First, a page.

Strategic Goal B: Reduce the direct pressures on biodiversity and promote sustainable use.
Target 5: By 2020, the rate of loss of all natural habitats, including forests, is at least halved and where feasible brought close to zero, and degradation and fragmentation is significantly reduced.
Nearly all Parties report that habitat loss is the most important factor driving biodiversity loss. Largely undisturbed or primary habitat is a particular priority for reducing this loss. Degradation, which reduces the capacity of ecosystems to provide goods and services, is similarly important. Habitat fragmentation, though more difficult to quantify at a global level, is a related pressure driving biodiversity loss. While economic, demographic and social pressures are likely to mean continued habitat loss, degradation and fragmentation, particularly due to land use change beyond 2020, the rate of change needs to be substantially reduced. While for some ecosystems it may be possible to bring the rate of habitat loss close to zero by 2020, for others a more realistic goal is to halve the rate of loss. Significantly reducing habitat degradation and fragmentation will also be required in order to ensure that those habitats which remain are capable of supporting biodiversity. Ultimately, there must be limits to the conversion or degradation of natural habitats. This is particularly the case for some ecosystems, where continued loss risks passing “tipping points” that could lead to large scale negative effects on human well being. 9
The target refers to rate of loss, and should be regarded as a step towards halting the loss of natural habitats. Further it should be noted that the use of net rather than gross rates of loss could obscure the loss of mature ecosystems as a result of restoration. Whilst restoration activities can restore many of the attributes of primary ecosystems, they cannot be restored completely in the short to medium term. The emphasis of this target should be on preventing the loss of high-biodiversity value habitats, such as primary forests and many wetlands. Recent evidence suggests that the global rate of deforestation is already decreasing. Implementation:
Reduction in the loss and degradation of natural habitats through land use change could be achieved through improvements in production efficiency and land use planning, and enhanced mechanisms for natural resource governance combined with recognition of the economic and social value of ecosystem services provided by natural habitats.12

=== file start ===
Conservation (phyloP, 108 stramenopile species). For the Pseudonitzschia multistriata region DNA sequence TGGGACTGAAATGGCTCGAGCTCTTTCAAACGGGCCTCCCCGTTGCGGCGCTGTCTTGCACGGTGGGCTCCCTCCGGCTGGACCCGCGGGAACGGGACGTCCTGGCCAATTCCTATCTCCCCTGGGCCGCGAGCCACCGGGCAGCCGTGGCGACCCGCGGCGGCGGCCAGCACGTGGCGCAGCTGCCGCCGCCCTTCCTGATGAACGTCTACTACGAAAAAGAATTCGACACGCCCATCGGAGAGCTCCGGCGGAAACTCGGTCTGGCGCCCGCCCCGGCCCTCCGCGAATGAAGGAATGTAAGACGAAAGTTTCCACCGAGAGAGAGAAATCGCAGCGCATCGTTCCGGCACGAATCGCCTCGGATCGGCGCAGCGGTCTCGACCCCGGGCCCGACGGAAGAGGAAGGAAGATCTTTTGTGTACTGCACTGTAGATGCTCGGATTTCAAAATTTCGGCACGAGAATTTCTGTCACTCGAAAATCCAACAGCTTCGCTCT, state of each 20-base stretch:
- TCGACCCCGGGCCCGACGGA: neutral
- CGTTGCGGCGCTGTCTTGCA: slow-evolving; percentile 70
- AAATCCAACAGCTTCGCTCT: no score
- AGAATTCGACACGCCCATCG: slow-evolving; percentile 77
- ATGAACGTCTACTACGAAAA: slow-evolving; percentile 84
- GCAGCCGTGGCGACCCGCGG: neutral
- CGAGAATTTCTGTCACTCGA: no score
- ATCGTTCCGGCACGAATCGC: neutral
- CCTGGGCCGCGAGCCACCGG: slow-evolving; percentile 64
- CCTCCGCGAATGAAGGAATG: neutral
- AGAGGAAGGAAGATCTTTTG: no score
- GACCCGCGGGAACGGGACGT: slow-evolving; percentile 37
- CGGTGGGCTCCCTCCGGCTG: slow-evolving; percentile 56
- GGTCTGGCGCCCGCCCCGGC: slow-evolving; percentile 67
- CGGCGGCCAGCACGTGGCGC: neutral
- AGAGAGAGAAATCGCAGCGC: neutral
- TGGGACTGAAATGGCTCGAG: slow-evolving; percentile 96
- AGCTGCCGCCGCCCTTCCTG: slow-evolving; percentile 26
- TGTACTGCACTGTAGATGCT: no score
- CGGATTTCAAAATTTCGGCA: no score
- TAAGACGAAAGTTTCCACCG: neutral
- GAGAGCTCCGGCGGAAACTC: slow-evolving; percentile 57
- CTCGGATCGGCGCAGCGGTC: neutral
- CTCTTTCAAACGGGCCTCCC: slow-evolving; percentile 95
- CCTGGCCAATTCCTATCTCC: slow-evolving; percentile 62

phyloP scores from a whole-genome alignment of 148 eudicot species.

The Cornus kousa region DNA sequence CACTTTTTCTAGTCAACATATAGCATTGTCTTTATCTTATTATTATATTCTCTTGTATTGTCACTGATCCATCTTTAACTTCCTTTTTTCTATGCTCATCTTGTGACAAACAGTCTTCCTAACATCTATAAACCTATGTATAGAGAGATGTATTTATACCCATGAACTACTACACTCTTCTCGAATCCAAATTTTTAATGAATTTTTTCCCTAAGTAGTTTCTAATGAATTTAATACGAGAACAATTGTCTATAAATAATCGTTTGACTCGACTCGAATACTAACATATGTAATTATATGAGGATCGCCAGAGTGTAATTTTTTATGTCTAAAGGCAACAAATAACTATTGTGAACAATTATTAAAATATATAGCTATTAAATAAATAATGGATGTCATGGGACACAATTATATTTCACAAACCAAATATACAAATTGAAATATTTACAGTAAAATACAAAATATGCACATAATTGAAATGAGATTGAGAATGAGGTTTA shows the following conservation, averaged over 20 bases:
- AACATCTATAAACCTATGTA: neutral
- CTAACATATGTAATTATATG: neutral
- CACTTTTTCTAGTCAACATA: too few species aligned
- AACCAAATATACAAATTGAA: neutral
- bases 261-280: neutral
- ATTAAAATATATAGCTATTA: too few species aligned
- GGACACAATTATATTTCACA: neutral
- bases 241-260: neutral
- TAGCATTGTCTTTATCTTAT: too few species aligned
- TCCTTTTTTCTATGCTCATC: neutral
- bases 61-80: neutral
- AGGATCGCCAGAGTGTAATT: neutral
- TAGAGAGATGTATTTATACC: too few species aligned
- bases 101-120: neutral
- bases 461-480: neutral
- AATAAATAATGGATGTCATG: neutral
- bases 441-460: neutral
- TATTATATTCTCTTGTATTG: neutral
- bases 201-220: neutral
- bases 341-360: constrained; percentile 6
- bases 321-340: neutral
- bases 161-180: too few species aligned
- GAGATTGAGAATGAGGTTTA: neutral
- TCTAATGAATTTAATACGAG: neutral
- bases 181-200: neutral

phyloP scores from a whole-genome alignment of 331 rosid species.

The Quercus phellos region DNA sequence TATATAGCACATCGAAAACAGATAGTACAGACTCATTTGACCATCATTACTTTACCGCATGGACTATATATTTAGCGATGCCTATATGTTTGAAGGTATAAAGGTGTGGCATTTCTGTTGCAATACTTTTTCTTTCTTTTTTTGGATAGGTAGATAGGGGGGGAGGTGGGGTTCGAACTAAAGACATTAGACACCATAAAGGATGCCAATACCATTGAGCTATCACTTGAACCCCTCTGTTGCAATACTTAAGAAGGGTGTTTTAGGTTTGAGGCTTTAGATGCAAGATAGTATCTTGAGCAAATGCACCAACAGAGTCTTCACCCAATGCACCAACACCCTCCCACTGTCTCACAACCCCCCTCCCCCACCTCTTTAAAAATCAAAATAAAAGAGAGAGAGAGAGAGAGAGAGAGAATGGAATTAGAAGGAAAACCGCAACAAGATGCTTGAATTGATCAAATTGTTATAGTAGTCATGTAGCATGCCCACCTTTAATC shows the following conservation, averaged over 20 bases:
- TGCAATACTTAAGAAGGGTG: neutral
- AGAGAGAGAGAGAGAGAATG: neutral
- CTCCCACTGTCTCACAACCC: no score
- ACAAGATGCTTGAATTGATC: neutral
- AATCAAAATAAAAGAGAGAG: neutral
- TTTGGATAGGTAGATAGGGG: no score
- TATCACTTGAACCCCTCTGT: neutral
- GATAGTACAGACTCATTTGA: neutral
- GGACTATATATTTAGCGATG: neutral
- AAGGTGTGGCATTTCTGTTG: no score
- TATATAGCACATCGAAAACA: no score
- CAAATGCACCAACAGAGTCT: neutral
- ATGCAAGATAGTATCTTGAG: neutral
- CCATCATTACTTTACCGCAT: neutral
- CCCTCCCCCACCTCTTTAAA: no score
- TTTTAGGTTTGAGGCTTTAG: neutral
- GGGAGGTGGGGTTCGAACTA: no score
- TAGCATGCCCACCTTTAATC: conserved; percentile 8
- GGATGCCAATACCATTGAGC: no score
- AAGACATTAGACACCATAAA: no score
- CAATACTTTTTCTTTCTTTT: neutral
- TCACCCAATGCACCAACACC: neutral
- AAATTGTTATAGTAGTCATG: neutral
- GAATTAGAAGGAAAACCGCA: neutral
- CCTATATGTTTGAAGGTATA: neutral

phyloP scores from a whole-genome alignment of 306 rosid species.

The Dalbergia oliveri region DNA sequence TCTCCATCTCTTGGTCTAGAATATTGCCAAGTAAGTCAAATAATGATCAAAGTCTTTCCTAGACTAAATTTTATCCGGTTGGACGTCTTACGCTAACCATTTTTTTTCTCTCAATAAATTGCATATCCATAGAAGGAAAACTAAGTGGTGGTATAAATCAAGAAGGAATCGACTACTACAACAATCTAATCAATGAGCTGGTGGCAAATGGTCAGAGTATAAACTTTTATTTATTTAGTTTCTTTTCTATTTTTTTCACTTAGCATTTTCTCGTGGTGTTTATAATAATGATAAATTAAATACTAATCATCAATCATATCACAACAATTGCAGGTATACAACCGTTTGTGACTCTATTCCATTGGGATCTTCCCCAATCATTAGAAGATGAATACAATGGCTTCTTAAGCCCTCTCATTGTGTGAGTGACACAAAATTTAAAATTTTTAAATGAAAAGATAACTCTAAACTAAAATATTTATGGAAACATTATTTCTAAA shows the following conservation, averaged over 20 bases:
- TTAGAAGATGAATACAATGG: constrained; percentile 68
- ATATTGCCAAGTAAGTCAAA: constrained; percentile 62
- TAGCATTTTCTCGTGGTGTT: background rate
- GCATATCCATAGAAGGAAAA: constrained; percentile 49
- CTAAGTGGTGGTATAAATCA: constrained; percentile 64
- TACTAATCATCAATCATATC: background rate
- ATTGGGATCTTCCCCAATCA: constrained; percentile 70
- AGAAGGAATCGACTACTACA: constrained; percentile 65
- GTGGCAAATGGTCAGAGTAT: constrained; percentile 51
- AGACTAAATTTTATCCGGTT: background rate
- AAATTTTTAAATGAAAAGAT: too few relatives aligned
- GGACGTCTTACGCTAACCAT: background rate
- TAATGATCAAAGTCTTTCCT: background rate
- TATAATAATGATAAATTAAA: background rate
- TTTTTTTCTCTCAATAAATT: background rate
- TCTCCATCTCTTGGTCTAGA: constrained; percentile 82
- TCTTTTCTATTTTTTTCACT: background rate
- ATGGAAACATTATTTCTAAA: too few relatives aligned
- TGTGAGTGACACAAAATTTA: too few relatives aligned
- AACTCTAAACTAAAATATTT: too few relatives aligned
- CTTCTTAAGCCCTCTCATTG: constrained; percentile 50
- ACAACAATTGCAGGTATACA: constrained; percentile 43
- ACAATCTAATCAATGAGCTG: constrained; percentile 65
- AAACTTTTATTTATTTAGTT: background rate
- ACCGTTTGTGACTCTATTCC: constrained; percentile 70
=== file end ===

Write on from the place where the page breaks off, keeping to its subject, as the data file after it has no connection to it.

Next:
In particular, catchment value (water provision), erosion control, the value of carbon sequestration by forests and wetlands, and other ecosystem services (such as denitrification by wetlands) provide contemporary incentives for reducing the net loss of these habitats, and reversing their decline. Taking a landscape-wide perspective to land use planning offers a useful way to integrate global level ecosystem services (e.g., climate change mitigation) with local level ones (e.g., biodiversity conservation, water supply and quality, timber and non-timber forest products). The programmes of work on forest, marine and coastal, inland water and dry and sub-humid lands biodiversity and the Convention’s work on sustainable use are particularly relevant to this target. An initiative that could be further built upon in working towards this goal relates to the signing, by Ministers of 68 Parties to the Convention on Biological Diversity during the ninth meeting of the Conference of the Parties, of WWF’s call to stop net deforestation by 2020. Indicators and baseline information:
In order to determine if the rate of habitat loss has been reduced, there will be a need to establish a baseline against which to gauge progress towards this goal. Relevant indicators include: trends in the extent of selected biomes, ecosystems, and habitats (forest area; mangroves); trends in the abundance and distribution of selected species and the connectivity/fragmentation of ecosystems. Reasonably good data are available for some habitats, such as forests, while for other habitats improvements in data would be needed. The Degradation Initiative of the Collaborative Partnership on Forests has identified, and is further developing, common indicators for monitoring and assessing forest degradation.
Possible milestones for this target include:
- By 2012, common indicators for monitoring and assessing forest degradation, biomass, forest health, and forest goods have been agreed and widely used;
- By 2014, national legislation and land use plans or zonation maps have been reviewed and updated in relation to national targets for the maintenance of natural habitats, and spatial planning tools are made available for wide use;
- By 2014, additional measures are taken, as necessary, including for example for the enhancement of land tenure, the enhancement of law enforcement and the use of incentive measures.
Rockstrom, J, et al. (2009). A safe operating space for humanity. Nature, 461(7263), 472-475. 10
Assessment of the Risk of Amazon Dieback. World Bank Climate and clean energy initiative. January 2010. 11
Leadley, P, Pereira, HM, Alkemade, R, Fernandez-Manjarrés, JF, Proença, V, Scharlemann, JPW, Walpole, MJ (2010) Biodiversity Scenarios: Projections of 21st century change in biodiversity and associated ecosystem services. Secretariat of the Convention on Biological Diversity, Montreal. Technical Series no. 50. 12
Nelson, E, et al (2009). Modelling multiple ecosystem services, biodiversity conservation, commodity production, and tradeoffs at landscape scales. Frontiers in Ecology and Environment 2009; 7(1): 4–11.